The birth month and day, age, and gender of household members collected on the household roster were compared against the selected household member and the date of interview to determine if the correct household member completed the interview. The selection check requires an assumption that the household roster is accurate, which may not always be the case.
At-home methods were excluded from the analysis because the roster did not ask which household members were home during the interview. The R-B-P method was also excluded from analysis. Since the computer randomly selected the household member to be interviewed (in cases of 2+ person households) an error in the R-B-P method was not possible. It is important to point out that this does not mean the R-B-P results in perfect accuracy. This method still relies on an informant to give the interviewer accurate information. An informant may either be unable (Martin 2007) or unwilling (Tourangeau et al. 1997) to provide an accurate household roster, and previous work has found that errors do occur (Groves and Kahn 1979).
Accuracy results are displayed in Table 2. Households with only one member are, by default, accurate. Therefore, the table also includes an accuracy figure for households with two or more members.
The most recent birthday method was the least accurate, resulting in errors in nearly 30% of households with two or more members, which is consistent with other research on selection accuracy (Battaglia et al. 2008; Olson and Smyth 2014; Olson, Stange, and Smyth 2014). At the other end of the spectrum, the YMYF in household methods, when asked as a single question or a multipart question, resulted in near perfect accuracy rates.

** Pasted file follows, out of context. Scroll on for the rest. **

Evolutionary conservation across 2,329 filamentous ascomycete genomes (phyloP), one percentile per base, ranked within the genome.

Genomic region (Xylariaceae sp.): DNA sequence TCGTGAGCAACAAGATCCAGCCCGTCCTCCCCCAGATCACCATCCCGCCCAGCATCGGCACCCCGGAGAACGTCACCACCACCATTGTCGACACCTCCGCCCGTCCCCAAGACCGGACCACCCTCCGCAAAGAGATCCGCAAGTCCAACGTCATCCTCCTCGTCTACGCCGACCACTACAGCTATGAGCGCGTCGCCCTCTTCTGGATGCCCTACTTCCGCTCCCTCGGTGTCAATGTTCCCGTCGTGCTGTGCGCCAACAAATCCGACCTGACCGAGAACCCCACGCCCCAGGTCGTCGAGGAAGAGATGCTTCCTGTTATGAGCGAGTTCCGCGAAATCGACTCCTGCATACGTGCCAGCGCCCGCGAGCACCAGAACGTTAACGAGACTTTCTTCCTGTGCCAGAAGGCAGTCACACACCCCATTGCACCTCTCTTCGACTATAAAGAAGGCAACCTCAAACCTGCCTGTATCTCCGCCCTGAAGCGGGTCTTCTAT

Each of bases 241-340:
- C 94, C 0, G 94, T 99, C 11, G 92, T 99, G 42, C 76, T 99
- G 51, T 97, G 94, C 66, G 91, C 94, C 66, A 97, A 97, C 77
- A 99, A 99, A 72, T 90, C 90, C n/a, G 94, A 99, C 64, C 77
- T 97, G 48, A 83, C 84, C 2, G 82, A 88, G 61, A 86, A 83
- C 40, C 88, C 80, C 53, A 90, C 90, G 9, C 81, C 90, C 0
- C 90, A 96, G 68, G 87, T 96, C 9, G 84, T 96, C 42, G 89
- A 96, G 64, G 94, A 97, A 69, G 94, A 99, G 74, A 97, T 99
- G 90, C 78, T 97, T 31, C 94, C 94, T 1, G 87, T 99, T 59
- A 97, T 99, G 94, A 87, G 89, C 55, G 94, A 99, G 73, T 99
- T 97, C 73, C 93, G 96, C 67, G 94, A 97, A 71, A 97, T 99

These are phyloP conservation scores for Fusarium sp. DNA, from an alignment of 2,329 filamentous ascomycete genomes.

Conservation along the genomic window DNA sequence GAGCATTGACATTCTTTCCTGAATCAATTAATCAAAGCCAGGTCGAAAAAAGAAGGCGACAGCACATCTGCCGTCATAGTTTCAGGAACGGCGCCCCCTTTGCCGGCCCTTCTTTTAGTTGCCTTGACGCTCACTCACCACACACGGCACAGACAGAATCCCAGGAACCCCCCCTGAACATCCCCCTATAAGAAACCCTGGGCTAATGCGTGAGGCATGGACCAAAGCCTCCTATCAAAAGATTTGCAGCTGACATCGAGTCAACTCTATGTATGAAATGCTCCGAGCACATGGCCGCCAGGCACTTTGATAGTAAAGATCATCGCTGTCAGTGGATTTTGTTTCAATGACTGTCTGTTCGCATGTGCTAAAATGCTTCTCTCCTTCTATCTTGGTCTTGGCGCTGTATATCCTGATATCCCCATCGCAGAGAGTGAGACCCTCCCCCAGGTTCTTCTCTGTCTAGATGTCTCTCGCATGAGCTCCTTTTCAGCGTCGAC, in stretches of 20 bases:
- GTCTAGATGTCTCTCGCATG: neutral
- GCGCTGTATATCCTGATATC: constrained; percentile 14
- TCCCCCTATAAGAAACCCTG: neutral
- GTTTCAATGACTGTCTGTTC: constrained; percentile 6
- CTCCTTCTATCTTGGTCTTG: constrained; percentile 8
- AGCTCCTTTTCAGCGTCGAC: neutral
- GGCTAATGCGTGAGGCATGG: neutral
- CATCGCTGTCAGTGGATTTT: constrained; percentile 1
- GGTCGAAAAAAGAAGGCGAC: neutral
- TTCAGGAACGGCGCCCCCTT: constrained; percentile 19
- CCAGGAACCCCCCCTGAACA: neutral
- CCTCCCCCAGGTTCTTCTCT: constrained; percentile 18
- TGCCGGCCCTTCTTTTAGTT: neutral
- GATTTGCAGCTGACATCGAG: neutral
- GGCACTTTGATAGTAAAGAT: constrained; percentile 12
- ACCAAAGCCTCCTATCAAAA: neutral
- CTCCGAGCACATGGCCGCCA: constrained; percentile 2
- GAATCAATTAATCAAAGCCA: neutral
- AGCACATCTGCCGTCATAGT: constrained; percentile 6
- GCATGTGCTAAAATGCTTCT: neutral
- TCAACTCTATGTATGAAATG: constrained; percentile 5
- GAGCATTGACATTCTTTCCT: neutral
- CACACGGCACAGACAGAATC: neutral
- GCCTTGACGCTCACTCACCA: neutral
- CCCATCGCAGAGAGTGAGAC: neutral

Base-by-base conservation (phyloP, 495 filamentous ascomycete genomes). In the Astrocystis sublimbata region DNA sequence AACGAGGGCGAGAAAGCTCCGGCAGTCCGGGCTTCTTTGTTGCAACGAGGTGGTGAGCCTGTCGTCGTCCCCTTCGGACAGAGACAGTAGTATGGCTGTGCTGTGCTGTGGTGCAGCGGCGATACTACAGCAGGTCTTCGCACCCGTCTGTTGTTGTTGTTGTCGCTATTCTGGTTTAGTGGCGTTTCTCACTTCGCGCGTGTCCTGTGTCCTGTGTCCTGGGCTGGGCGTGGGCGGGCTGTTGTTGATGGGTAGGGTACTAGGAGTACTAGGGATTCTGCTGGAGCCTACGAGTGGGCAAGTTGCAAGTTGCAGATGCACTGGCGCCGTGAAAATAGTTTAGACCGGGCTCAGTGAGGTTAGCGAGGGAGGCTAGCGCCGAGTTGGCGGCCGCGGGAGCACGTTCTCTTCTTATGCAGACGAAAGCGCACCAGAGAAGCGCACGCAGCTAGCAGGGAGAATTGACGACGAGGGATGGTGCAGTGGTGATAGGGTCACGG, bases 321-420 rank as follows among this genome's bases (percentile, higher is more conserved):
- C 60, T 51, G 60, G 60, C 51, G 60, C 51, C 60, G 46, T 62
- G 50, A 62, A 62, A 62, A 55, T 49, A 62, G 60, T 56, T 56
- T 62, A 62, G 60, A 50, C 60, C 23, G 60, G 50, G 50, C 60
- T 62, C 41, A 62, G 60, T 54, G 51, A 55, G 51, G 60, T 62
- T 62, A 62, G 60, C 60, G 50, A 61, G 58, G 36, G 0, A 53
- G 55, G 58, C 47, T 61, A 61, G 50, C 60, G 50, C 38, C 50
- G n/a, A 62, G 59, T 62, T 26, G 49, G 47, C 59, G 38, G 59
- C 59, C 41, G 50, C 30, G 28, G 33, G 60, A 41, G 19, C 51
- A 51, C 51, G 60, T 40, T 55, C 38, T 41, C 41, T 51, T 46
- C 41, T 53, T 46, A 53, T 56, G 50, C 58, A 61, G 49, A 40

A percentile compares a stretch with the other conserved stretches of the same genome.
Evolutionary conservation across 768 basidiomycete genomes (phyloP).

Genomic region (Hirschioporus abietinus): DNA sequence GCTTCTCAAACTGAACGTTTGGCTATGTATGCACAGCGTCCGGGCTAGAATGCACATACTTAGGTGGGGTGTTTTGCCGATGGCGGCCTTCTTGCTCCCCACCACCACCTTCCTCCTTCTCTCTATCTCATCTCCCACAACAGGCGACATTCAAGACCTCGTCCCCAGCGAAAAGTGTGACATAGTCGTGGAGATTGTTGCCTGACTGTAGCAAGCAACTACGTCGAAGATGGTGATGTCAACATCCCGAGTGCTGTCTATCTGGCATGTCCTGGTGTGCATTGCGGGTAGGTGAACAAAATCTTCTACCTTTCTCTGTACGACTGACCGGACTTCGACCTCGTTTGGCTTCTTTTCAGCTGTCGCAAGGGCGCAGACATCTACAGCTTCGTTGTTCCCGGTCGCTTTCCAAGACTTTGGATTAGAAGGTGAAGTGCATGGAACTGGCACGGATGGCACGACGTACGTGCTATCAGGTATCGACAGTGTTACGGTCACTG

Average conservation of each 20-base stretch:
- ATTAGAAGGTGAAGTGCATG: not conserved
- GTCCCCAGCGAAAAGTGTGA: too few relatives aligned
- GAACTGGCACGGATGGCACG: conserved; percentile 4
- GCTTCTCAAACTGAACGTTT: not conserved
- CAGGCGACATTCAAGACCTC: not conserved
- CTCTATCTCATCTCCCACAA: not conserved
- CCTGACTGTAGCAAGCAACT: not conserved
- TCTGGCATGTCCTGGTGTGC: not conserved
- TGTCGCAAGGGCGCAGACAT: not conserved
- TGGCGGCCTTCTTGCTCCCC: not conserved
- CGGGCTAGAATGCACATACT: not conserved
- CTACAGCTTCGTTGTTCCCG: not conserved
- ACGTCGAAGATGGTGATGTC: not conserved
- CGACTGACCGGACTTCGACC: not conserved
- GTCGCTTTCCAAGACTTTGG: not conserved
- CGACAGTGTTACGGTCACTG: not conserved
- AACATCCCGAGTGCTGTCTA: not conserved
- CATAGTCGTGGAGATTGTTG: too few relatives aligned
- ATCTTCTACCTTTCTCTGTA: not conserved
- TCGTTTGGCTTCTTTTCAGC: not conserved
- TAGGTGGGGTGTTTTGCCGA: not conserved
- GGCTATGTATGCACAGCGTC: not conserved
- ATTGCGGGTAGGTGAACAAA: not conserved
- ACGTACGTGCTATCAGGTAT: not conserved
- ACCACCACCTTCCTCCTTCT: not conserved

Breaking screening questions into multipart questions seemed to improve accuracy, although the findings are limited. The most recent birthday item had an accuracy rate of 71.9% when asked as a single item and 79.1% accuracy when broken out into a multipart question. The YMYF in household method had an already extremely high accuracy rate, so the gains with the multipart version are minimal.
In general, selection method demographics for the landline frame did not vary significantly by treatment, unless the method was designed to attempt to oversample a certain demographic characteristic. In these cases, significant differences in gender and age were observed. YMOF at-home, which always asks for the available male first, yielded a sample that was 56% male (X2(10) = 73.552, p <.001). In contrast, the youngest adult in the household method yielded a sample that was 33% male.